Aug 212015
 

North British is a 130 year old grain distillery jointly owned by Diageo and The Edrington Group, so you’ll find their grain whisky in both The Famous Grouse and in Johnny Walker (alongside Smirnoff Vodka). The distillery goes through 3300 tons of corn per week (and some malted barley, needed for every grain mash), and the corn is clearly evident from the spirit.

The distillery was founded in 1885 by Andrew Usher, John Crabbie of Crabbie’s Green Ginger Wine and William Sanderson of Vat 69, and eventually made its way into the Diageo corporate leviathan. When we talk about malt distilleries, the really big ones (Glenfiddich, Roseisle, Ailsa Bay, Glen Ord and Glenlivet) only produce 10-14 million liters a year. By comparison, North British produces 65,000,000 and Cameronbridge produces more than double that, 140,000,000 liters per year. So these are completely different scales of production.

Photo Credit: dailyrecord.co.uk

Photo Credit: dailyrecord.co.uk

This is the first Old Particular release of single cask grain whisky, and this series of four bottles are all from currently operational distilleries (Edrington and Diageo’s North British 21 year old, Pernod Ricard’s Strathclyde 27 year old, Diageo’s Cameronbridge 25 year old and Grant’s Girvan 25 year old). I got a sneak peek at the selection of the four grain whiskies, and will review them in this weekend series, starting with the North British.

Photo Credit: douglaslaing.com

Photo Credit: douglaslaing.com

Douglas Laing Old Particular Single Cask Grain North British 21 Year Old, Cask DL10797, 294 Bottles From a Refill Hogshead, at Cask Strength (50.9% ABV, NCF, NC)

Appearance: Light hay, thin slow legs with droplets clinging to the glass.

Nose: Corn spirit, vanilla, honey, soft spices (allspice and a shaving of pepper), fresh cookies and the sweet smell of a fairground with cotton candy, corn on the cob and honey roasted nuts with some orange potpourri and a faint note of paint thinner.

Palate: Sour and sweet, with chili pepper and some alcoholic burn and a very light grainy/cereal-y note in the back.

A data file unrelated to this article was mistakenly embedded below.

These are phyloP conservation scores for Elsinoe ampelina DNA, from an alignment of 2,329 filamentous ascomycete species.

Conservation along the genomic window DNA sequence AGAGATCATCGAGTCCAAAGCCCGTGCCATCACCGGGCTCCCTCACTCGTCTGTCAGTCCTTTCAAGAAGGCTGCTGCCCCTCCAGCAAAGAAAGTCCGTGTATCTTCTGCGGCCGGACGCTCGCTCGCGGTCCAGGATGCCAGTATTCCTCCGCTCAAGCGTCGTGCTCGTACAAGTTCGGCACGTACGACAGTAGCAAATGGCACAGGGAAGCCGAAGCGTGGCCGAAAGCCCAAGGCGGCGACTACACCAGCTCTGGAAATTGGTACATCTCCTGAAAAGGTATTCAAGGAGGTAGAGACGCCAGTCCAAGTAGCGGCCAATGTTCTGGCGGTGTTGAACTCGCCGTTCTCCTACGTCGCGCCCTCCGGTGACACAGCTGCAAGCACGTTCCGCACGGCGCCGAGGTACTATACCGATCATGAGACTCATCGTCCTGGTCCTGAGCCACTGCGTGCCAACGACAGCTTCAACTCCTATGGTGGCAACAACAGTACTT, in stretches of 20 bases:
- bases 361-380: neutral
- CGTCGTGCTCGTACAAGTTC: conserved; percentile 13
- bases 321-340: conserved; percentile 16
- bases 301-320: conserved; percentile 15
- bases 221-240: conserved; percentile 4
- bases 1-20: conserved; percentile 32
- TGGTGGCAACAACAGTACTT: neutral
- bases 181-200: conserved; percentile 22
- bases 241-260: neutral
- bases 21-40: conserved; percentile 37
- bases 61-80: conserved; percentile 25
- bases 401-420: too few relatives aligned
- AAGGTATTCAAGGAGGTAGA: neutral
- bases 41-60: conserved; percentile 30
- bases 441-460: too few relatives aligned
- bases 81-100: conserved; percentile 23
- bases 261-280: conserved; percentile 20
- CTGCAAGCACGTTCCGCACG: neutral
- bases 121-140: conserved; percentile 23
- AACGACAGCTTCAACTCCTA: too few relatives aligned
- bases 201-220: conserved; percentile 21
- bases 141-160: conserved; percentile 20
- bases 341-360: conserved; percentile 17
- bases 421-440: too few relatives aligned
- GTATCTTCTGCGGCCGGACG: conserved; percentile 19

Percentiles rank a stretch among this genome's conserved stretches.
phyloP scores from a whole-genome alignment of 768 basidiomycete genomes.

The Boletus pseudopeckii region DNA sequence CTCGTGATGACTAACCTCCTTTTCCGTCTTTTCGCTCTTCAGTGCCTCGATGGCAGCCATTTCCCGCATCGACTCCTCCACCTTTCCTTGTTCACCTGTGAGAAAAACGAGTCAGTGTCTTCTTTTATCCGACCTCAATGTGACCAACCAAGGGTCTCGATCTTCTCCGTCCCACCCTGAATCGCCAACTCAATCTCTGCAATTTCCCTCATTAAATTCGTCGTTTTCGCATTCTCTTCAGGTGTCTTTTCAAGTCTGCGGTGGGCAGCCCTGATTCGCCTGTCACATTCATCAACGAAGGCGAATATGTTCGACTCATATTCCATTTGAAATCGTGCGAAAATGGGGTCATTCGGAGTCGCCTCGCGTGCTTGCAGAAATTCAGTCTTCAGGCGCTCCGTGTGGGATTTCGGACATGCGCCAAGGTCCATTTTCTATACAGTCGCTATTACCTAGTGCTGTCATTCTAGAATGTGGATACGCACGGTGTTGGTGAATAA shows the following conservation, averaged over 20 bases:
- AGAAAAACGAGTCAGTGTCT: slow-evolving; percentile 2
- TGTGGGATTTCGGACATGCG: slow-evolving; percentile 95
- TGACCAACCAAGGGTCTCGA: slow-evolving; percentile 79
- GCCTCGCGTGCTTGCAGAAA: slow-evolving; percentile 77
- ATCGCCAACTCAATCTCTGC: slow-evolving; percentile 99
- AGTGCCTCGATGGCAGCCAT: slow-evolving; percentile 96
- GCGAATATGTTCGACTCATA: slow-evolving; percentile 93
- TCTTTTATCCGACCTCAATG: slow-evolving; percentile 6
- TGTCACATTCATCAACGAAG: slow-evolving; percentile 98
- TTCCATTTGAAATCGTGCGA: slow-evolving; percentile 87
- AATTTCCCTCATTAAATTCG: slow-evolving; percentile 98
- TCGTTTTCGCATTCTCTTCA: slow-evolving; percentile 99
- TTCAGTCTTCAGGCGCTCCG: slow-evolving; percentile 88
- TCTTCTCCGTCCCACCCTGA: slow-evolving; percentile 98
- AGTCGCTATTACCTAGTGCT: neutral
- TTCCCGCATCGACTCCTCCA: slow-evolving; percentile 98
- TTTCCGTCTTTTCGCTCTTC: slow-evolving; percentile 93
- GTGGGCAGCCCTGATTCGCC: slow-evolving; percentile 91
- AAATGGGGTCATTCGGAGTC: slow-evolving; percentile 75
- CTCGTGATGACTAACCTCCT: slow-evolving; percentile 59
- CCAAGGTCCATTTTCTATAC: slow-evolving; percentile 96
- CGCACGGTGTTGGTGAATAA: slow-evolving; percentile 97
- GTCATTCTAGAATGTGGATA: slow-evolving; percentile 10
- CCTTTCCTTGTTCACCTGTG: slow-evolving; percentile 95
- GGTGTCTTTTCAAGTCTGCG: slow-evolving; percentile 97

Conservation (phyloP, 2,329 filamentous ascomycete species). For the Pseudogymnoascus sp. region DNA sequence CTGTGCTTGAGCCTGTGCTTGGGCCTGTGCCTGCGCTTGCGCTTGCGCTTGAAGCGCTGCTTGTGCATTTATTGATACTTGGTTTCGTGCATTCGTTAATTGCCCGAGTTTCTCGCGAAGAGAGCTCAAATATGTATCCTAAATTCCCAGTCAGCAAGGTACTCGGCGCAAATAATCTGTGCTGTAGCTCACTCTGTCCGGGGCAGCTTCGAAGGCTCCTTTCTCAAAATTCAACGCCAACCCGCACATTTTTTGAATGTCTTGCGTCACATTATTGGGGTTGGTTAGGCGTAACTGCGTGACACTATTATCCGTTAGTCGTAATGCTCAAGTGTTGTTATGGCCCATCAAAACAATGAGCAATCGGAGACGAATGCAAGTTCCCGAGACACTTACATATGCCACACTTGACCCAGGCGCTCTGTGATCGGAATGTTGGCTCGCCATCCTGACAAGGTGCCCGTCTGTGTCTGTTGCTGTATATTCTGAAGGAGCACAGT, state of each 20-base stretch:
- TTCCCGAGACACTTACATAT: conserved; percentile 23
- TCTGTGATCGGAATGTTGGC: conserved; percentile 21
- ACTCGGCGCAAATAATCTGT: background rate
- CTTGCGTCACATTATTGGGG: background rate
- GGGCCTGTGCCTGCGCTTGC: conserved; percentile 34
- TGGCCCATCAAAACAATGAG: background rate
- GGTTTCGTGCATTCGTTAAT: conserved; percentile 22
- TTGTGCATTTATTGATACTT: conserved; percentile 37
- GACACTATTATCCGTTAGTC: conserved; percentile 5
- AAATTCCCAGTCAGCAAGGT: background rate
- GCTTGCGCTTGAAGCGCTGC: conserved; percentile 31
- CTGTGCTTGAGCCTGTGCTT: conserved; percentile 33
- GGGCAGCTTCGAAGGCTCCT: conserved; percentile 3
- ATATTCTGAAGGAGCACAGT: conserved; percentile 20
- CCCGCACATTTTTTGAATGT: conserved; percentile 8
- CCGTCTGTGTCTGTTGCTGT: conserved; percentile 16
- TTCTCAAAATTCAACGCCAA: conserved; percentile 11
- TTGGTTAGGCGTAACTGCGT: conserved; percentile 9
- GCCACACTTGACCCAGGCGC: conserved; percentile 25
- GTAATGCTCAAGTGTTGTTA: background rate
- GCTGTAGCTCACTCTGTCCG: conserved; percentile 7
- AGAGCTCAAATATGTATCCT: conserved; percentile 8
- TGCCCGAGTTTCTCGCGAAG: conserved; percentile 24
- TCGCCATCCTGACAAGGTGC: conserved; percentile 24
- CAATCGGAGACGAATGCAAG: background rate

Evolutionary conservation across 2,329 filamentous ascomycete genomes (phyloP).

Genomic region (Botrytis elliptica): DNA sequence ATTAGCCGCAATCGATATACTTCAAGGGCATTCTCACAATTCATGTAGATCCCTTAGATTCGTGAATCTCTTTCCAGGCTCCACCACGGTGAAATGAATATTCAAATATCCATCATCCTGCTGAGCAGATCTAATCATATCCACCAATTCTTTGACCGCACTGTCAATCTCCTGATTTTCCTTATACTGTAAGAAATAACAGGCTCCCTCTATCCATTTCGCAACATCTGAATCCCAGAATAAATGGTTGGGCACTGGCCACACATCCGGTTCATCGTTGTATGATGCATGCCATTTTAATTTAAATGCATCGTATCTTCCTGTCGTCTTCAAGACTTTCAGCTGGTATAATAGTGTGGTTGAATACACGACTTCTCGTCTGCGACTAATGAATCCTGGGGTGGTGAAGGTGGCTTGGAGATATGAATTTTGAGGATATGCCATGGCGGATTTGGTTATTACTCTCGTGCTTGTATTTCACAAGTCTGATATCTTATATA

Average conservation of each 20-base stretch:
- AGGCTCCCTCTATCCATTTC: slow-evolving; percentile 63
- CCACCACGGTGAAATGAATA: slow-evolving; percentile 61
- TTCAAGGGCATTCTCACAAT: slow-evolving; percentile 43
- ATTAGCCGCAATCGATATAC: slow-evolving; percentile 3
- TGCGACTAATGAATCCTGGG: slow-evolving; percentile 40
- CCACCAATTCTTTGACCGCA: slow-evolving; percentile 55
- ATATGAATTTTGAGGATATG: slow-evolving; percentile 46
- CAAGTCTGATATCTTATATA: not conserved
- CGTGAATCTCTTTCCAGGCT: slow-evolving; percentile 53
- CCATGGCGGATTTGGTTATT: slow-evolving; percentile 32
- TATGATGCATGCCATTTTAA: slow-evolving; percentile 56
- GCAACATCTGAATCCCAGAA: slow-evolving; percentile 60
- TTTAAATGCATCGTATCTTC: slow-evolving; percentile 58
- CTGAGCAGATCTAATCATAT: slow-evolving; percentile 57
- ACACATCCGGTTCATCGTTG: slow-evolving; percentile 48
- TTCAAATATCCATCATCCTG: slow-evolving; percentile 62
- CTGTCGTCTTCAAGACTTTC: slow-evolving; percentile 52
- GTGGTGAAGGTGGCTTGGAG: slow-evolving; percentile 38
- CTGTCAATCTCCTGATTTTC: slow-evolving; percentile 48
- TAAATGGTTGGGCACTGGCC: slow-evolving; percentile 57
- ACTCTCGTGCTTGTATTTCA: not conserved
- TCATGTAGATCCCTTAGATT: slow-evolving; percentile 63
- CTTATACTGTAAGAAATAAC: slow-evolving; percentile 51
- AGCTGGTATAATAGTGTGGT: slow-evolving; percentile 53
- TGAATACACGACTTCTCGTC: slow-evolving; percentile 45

Linger: Light sourness on the palate with the lightest spice high in the throat with a slight salty note remaining.

Conclusion

This is a nice, very typical, grain whisky. The corn in evident on the nose and this is a good gentle sipper, perfect for a summer’s night.

Official sample provided by Douglas Laing & Co.

  3 Responses to “Fred’s Grainy Day – Douglas Laing and Single Cask Grain Whisky”

  1. […] ebenfalls auf Malt & Oak findet man den Tasting Report über den neuen North British 21yo von Douglas Laing Old Particular […]

  2. […] This is the old Haig distillery (hence Diageo naming the single grain brand coming out of Cameronbridge ‘Haig Club’) which opend in 1824, but was producing grain in a Stein column still (built by John Haig’s cousin, Robert Stein) by 1830. Thus, Cameronbridge became the first distillery in the world to distill grain whisky commercially, after Stein’s own attempt at Kirkliston Distillery in 1828 failed. As part of Haig’s, it became part of DCL, and later Diageo, and is today the main grain producing distillery for the drinks giant, who also owns half of North British (as mentioned in my review of the 21 year old North British found here). […]

  3. […] at Cameronbridge and North British, casks of both were reviewed this past week (North British here and Cameronbridge […]

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